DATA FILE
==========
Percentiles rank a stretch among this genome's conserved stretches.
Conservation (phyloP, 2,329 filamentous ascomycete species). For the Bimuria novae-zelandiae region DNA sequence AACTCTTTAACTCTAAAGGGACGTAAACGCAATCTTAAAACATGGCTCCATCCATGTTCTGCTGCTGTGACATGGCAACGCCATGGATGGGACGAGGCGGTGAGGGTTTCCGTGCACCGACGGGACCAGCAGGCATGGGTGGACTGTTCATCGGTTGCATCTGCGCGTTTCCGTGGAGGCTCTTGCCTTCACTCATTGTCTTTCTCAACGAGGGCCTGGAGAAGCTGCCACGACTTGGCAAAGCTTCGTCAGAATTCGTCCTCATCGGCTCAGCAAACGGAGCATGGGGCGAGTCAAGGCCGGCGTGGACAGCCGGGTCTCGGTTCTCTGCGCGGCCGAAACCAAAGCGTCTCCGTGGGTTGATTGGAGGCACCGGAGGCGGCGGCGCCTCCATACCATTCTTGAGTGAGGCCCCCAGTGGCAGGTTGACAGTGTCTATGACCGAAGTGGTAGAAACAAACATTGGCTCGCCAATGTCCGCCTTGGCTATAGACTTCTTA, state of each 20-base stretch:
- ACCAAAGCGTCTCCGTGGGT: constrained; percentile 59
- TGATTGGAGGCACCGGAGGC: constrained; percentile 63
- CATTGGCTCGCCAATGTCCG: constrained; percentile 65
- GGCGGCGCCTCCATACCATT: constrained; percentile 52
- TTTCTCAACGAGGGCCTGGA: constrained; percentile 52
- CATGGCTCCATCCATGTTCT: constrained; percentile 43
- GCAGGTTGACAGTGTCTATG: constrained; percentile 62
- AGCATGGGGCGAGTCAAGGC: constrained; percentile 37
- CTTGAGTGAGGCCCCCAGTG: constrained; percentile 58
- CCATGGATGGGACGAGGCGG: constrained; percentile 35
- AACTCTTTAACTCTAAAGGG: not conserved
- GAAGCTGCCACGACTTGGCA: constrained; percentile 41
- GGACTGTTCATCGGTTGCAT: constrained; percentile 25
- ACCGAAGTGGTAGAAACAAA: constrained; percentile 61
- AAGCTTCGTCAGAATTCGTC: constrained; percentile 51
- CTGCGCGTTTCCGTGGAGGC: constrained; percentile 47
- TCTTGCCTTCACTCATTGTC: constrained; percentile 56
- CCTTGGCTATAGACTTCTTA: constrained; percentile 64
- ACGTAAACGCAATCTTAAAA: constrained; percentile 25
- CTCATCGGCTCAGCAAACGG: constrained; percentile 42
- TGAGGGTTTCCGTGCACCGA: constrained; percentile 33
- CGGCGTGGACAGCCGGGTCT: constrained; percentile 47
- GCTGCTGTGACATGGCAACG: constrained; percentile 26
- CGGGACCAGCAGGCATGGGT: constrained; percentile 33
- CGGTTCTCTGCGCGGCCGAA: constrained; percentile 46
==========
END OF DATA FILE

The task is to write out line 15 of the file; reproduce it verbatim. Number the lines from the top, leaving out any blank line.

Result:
- GGACTGTTCATCGGTTGCAT: constrained; percentile 25